Osteoporosis presents another 'aging population ' challenge as breakages and fractures are synonymous with an increased mortality rate. Menopause which represents another communication minefield needs to be fully addressed when you consider that 40% of menopausal women are affected by osteoporosis. 

This is where the sport's dialogue finds its true hunting ground. From age 50 where bone mass begins to significantly break down, the doctor needs to drive home the preventative medicine approach. Physical exercise is crucial and must be regular to make a difference. Calcium supplements need to be discussed and taken seriously. The doctor needs to spend time explaining the stakes to his patient.

If we consider that in a few years over 55% of the American population will be over 65 years old, then we need to re-evaluate the consultation room and the time we spend consulting for the desired effect to be achieved. Communication is not an option but a necessity where the psychological and social effects of aging can also be improved through physical exercise.

The health-care provider will find himself increasingly in the role of sports prescriber/facilitator and will need to help his patient choose the most appropriate sport according to their age and physical condition. This becomes increasingly important where the patient was not a former 'competitor' or regular sports enthusiast in their youth. It needs to be stressed that one full out session per week will do more harm than good (referred to in the conference as 'Les Tarzans du Dimanche') and in the same way the former competitor who insists on continuing the same programme as per ten/twenty years ago, will reap injuries and not benefits.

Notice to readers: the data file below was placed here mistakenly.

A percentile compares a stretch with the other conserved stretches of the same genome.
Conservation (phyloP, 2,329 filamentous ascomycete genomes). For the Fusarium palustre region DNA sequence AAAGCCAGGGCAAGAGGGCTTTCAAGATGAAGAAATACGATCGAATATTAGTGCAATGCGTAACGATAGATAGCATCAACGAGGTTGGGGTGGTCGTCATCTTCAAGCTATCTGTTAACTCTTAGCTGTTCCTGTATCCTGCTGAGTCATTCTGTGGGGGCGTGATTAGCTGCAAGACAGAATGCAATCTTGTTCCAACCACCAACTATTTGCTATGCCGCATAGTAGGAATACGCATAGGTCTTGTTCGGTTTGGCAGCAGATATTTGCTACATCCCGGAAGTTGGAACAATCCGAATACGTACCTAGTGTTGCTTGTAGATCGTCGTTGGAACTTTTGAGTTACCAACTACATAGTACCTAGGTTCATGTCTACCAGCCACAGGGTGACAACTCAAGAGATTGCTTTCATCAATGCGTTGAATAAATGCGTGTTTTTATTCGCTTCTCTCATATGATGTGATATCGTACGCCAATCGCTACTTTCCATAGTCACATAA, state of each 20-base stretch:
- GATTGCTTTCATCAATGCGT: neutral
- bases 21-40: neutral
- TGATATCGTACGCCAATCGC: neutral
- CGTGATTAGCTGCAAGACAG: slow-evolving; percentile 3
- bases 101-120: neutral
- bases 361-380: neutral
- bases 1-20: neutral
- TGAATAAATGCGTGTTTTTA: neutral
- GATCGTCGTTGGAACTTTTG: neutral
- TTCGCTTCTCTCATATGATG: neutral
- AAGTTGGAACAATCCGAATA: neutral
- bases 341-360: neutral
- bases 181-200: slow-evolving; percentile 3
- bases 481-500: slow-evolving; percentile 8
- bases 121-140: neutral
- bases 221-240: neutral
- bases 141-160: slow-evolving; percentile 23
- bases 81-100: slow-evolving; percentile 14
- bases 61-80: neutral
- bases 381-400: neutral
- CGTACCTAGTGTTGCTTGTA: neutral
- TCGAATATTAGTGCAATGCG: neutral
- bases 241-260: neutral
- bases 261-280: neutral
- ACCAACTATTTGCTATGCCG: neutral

Specialists recommend 3-6 sessions per week of 30-60 minutes duration in cycles of 6-12 weeks.

Results are significant with 50% reduction in muscle fiber loss for 3 sessions per week. For post menopausal women, one hour of sport, three times per week could prevent osteoporosis. Physical exercise will halve  the number of falls of those patients over 70 years of age. The onus is therefore on educating doctors to educate their patients in PREVENTION rather than just cure.

Communication also rejuvenates. Getting an aging population out and about and socialising delays the effects of aging.

We are all getting older but are not necessarily ready to go or die for a long time yet. We need to retrain doctors for this more communicative, human approach in dealing with their patients. The doctors themselves told me that they had not been prepared for this role. For the emerging young professionals we need to integrate these skills into medical training now, for those currently practising we need to offer them seminars where their communication skills can be re-evaluated and built upon to suit the current context.

If you would like to know more about possible training courses or coaching sessions, please contact me on : This email address is being protected from spambots. You need JavaScript enabled to view it.

Judy with Dr Patrick Coudert